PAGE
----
The Hyde Amendment, and the similar policies adopted by many states, are saving many lives. According to a 2007 NARAL factsheet, “A study by The Guttmacher Institute shows that Medicaid-eligible women in states that exclude abortion coverage have abortion rates of about half of those women in states that fund abortion care with their own dollars. This suggests that the Hyde amendment forces about half the women who would otherwise have abortions to carry unintended pregnancies to term and bear children against their wishes instead.”
In 1993, there was debate in Congress over whether to continue the Hyde Amendment, which since 1976 has blocked federal Medicaid funding for abortion. The Congressional Budget Office (at that time under Democratic control) wrote, “Based on information from the Centers for Disease Control and from States that currently pay for abortions using state funds, the federal government would probably fund between 325,000 to 675,000 abortions each year [if the federal government resumed Medicaid funding for abortion]. The increase in the total number of abortions would be smaller, however, because some abortions that are currently funded by other sources would be partially or totally paid from federal funds . . .”
Prof. Kmiec also says, “It is well known that Senator Obama has clearly stated on numerous occasions his support for restrictions on late term abortions.” I respectfully submit that this is balderdash. As a member of the Illinois state Senate, Obama led the opposition to the Born-Alive Infants Protection Act (BAIPA), and in 2003 he even killed, in a committee he chaired, a version of the bill that was virtually identical to the federal BAIPA that had passed Congress without a single dissenting vote in 2002. Obama made it clear at the time that he was unwilling to recognize what he called a “previable fetus” as a legal “person” even after that human had achieved “complete expulsion or extraction” from the womb, and was clearly alive. For documentation on Obama’s record on this issue and a response to the shifting disinformation that Obama and his defenders have disseminated about it, see http://www.nrlc.org/ObamaBAIPA/WhitePaperAugust282008.html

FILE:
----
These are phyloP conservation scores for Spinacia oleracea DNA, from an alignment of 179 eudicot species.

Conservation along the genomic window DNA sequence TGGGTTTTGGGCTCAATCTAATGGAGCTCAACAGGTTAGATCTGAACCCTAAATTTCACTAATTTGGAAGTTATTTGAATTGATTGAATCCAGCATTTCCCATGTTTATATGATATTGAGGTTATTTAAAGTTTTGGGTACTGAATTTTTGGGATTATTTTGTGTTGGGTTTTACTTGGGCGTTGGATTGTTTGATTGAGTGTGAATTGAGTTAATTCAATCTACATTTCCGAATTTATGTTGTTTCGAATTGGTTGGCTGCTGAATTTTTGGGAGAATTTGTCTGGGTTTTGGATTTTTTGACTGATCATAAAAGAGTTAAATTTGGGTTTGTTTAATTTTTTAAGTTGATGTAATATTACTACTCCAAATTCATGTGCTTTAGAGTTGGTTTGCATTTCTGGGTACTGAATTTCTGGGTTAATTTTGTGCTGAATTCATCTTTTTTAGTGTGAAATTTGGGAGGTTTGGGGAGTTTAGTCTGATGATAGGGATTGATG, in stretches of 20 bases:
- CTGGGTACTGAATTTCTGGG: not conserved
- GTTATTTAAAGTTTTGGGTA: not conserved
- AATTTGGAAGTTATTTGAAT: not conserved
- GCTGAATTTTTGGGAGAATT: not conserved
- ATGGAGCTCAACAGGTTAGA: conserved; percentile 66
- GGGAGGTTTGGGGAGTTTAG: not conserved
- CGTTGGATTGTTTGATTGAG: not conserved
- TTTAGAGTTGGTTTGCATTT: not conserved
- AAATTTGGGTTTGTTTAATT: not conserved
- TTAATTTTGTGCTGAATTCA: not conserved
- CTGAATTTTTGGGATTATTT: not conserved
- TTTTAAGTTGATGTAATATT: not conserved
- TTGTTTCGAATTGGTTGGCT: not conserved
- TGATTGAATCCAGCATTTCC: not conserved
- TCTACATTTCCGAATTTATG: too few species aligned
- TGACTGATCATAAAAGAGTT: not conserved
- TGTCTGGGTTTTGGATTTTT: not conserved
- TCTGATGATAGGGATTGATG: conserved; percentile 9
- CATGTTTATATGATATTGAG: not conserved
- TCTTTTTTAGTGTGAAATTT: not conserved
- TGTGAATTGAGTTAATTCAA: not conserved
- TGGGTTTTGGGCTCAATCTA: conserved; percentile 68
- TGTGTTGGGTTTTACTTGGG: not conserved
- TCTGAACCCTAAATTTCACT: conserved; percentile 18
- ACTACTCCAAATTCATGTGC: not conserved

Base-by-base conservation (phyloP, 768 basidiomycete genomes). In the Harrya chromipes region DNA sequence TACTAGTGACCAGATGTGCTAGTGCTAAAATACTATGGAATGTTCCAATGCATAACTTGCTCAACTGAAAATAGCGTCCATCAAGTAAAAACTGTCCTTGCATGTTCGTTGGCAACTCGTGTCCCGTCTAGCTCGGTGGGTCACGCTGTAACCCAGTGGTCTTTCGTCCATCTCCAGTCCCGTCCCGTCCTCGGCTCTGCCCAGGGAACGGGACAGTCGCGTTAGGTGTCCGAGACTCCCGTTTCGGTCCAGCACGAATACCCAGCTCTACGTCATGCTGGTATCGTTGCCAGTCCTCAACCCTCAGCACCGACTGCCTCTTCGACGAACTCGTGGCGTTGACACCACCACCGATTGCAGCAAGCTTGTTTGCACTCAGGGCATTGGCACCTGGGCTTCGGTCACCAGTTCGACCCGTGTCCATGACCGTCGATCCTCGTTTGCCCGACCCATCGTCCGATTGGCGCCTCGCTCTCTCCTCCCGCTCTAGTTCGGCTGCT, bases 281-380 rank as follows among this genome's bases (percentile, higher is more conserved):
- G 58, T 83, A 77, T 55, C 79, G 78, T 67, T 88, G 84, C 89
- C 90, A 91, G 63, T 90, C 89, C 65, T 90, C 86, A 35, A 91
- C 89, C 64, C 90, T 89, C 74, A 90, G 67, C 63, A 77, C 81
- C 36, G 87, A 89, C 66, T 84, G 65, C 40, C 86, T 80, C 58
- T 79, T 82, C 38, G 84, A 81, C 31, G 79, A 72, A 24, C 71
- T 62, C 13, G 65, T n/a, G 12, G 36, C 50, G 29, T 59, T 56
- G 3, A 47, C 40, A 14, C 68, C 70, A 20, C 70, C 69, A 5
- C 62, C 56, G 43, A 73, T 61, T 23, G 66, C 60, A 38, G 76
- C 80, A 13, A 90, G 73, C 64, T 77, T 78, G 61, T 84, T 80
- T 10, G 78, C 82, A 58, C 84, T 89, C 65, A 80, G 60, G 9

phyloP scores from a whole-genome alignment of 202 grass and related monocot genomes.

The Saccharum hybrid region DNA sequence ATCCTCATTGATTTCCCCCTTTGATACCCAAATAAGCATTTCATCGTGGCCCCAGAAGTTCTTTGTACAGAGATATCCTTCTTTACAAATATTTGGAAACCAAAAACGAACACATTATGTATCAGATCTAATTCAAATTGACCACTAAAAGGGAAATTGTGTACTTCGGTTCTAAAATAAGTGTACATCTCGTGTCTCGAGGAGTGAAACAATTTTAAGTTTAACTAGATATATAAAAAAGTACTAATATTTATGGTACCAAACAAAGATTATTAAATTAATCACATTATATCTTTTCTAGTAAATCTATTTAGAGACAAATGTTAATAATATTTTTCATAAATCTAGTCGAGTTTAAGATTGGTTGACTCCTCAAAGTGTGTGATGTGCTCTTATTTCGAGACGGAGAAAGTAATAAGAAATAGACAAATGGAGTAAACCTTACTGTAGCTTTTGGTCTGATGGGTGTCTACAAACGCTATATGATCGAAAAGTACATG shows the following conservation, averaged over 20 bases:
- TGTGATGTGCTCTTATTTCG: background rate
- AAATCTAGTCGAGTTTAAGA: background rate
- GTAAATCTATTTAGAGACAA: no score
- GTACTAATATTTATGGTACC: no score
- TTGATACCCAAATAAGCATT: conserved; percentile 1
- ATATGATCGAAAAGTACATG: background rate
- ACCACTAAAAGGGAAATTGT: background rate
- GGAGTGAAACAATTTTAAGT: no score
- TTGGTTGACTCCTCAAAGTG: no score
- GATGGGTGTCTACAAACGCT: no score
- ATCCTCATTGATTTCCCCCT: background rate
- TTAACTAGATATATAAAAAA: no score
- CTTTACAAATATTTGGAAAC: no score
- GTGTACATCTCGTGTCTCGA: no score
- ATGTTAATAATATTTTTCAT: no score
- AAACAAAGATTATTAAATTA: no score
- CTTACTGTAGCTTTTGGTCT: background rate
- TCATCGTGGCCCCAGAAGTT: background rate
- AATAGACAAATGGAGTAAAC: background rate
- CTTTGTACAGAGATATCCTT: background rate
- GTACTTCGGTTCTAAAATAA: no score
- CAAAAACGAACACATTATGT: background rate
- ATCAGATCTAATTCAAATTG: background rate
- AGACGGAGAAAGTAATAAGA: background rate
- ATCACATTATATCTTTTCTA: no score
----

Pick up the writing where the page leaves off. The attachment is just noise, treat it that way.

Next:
Obama also opposed separate legislation that would have tightened up the circumstances under which the presence of a second physician (to care for a live-born baby) would be required during an abortion after “viability.” Obama argued that this would “burden the original decision of the woman and the physician to induce labor and perform an abortion . . . . [I]t’s important to understand that this issue ultimately is about abortion and not live births.” (Speech on the Illinois Senate floor against SB 1663, April 4, 2002)
In addition, Obama was a leading opponent of state legislation to restrict partial-birth abortions, the abortion method in which the baby is mostly delivered alive feet-first, after which the abortionist punctures the baby’s skull and suctions out the brain. Not many months ago, Obama and his defenders (including the Planned Parenthood president for Illinois) were quick to spring to Obama’s defense when the Hillary Clinton campaign suggested that Obama had pulled his punches on the partial-birth abortion issue. At that time, the Obama camp argued — accurately — that Obama had been in the forefront of opposition to this legislation. Read about it on the website of the liberal media-watchdog group “Media Matters,” here: http://mediamatters.org/items/200712140004
Obama was not yet in Congress when the federal Partial-Birth Abortion Ban Act was enacted in 2003 (with McCain’s strong support), but when the U.S. Supreme Court upheld that ban in April 2007, both Obama and Senator Biden harshly criticized the Court’s ruling. The FOCA was reintroduced in Congress the day after the Court’s decision, with the FOCA chief sponsors stressing that one of its effects would be to re-legalize partial-birth abortions. About a month later, Obama co-sponsored the FOCA.